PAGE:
Covid-19 plays spoilsport for brides-to-be wedding shopping plans
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Covid-19 plays spoilsport for brides-to-be wedding shopping plans

Many switch to online shopping, others face dilemma amid raging pandemic

Post by on Saturday, June 26, 2021

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Mir Baseerat

Marriage is one of the most memorable moments in a girl's life, and what makes it more interesting for her is the concept of ‘shopping’.  However, in the past one and a half year, the Covid-19 pandemic has played a spoilsport for the brides-to-be in Kashmir to do their wedding shopping plans.

In Kashmir weddings are usually celebrated with lavish functions that last for at least three days. However, the lockdown and a cap on guests by the government to curb the spread of the virus, has made the wedding a low key affair in the valley lately.

As per guidelines issued by the J&K administration, only 25 guests are allowed to attend any marriage function in Kashmir which usually witnesses the participation of 400-500 guests on normal days.

Though the pandemic has drastically changed the traditional wedding plans in Kashmir, many couples are still getting engaged to start a new chapter in their lives, but with limited avenues to do their shopping.

Humaira Asad, 31, was supposed to get married after Eid-ul-Fitr this year but due to the spike in cases of Covid-19 her family has postponed the wedding date.

“I was supposed to get married on May 23 this year but unfortunately it got postponed to October because of the Covid-19 second wave,” Humaira said.

Humaira’s wedding invitation cards were printed as well.

“We had printed invitations for the wedding, but the lockdown came as a dampener,” she said. “I had been eagerly waiting for my big day but everything got messed up due to the pandemic.”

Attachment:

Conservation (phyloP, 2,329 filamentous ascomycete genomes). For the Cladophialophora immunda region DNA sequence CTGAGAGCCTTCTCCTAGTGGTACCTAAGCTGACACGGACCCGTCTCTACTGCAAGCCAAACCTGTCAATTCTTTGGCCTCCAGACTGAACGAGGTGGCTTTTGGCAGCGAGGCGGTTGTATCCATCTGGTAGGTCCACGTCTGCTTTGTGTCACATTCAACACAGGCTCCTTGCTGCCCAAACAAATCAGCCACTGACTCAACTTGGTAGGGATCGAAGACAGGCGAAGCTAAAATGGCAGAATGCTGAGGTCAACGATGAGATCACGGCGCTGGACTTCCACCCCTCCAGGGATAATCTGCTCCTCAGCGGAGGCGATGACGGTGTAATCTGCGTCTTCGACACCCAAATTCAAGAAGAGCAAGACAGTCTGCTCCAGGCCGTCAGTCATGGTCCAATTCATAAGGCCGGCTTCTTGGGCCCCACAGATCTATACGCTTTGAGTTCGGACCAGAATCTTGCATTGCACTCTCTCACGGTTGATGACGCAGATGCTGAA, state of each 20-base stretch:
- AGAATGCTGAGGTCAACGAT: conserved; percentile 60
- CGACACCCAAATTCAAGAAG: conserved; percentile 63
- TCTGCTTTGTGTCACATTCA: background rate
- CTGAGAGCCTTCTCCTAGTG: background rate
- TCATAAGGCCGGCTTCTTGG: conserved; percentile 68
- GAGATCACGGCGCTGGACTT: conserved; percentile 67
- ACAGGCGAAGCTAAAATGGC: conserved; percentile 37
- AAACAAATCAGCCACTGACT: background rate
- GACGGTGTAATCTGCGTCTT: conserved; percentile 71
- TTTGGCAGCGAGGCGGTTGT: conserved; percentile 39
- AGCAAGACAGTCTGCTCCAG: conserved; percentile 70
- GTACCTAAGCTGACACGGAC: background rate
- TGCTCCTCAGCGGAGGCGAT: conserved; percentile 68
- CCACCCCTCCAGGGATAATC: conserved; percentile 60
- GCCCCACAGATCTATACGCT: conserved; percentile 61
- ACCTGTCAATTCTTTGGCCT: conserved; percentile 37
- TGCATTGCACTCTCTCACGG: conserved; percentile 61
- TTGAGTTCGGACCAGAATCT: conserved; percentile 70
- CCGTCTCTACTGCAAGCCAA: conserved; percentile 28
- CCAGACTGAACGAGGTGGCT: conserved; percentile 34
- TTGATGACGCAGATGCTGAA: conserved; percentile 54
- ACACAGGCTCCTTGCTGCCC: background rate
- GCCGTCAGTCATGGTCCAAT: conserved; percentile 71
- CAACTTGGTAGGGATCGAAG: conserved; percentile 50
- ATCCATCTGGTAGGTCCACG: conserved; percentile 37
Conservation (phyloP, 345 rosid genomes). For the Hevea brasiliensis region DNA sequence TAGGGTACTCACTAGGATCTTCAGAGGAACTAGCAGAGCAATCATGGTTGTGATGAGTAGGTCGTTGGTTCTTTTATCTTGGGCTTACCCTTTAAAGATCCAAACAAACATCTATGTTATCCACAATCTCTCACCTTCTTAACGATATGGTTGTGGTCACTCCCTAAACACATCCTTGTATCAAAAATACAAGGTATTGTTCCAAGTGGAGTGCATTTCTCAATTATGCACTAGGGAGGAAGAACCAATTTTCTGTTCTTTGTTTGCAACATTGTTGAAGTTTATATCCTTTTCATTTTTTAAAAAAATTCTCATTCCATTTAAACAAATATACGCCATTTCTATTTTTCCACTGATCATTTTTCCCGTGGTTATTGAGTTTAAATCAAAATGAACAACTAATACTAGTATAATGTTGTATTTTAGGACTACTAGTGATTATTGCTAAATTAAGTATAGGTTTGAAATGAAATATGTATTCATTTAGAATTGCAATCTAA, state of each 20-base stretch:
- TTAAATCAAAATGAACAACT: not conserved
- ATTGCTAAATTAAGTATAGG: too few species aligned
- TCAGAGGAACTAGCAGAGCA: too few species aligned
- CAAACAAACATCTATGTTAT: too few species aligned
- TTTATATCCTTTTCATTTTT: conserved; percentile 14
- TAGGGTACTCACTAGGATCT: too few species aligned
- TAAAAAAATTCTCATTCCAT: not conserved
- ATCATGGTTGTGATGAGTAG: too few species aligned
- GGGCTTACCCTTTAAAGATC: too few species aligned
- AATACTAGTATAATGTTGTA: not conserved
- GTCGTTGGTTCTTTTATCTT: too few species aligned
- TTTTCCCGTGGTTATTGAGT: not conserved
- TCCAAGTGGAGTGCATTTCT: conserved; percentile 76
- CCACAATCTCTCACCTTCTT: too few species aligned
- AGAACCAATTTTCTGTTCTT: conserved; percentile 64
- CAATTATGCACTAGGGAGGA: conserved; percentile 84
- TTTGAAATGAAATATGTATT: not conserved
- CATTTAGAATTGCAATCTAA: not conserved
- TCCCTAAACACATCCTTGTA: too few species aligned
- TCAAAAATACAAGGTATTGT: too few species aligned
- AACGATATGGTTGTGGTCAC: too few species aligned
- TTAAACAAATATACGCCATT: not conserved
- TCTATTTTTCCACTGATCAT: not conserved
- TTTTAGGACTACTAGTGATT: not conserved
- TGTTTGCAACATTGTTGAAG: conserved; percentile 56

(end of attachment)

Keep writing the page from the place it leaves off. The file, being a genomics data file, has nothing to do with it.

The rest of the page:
Humaira said like every other bride-to-be she had made many plans for her wedding shopping.

“I had done all my shopping from outside the valley. But without a wedding dress, a marriage can’t happen, so it had to be postponed,” she said.

Humaira’s wedding date was decided last year.

 “I was supposed to get my lehenga and jewellery from Delhi. It is difficult to get all that stuff in the lockdown,” she lamented.

Humaira said her wedding is now going to be a family affair with only 15-20 people participating in the marriage.

 Azka Ibrahim,28,  who got engaged last year in October was supposed to get married on July 17.

Amid lockdown, Azka’s shopping experience has been very "tiring and stressful".

“I love shopping but this time it’s a different experience. This is a time that none of us has ever faced," she said.

With limited shopping avenues available in the lockdown, Azka, like many other brides-to-be, switched to online shopping to buy the necessary items for her wedding.

“I did a little shopping in winter when the pandemic was at its lowest ebb, but with the rise in Covid cases again in April there were no shopping avenues left, so I switched to online shopping.”

However, Azka said that online shopping won't give the satisfaction that one gets while visiting the shop and experiencing things first-hand before buying it.

"You can't choose wedding dresses online. You need to be physically present to try them out and feel the fibre," she said.

Azka is still struggling with her shopping with not many days left in her marriage.

“I sometimes think that my wedding date should be postponed as I have to do a lot of shopping which cannot be done in 20 days time,” she said. "Shopping online for my wedding has caused me immense stress. This is not how I dreamed about my wedding."

While some couples are managing to make it through these times unscathed, others have experienced serious setbacks.

Durdana Ishaq, 34, got engaged in 2018 and her wedding was scheduled for September 2019.

However, due to the uncertainty post abrogation of Article 370 followed by the Covid-19 pandemic, her marriage got cancelled.

Belonging to a middle-class family, Durdana said she had started her wedding shopping even before getting engaged.

“I am the only child in my family. My family left no stone unturned, they gave me everything that a bride needs for a marriage,” she said.  “I did most of the shopping from Delhi. But there are still many things that need to be bought before the wedding."

Durdana said the most exciting thing about a girl for her marriage is wedding dress.

 “I have plans for my wedding dress and I want it to be designed my way. I can't compromise on that," she said.

 Durdana’s wedding is finally scheduled for November this year and she is hopeful the Covid-19 cases will decrease and she will be done with all her wedding preparations by then.

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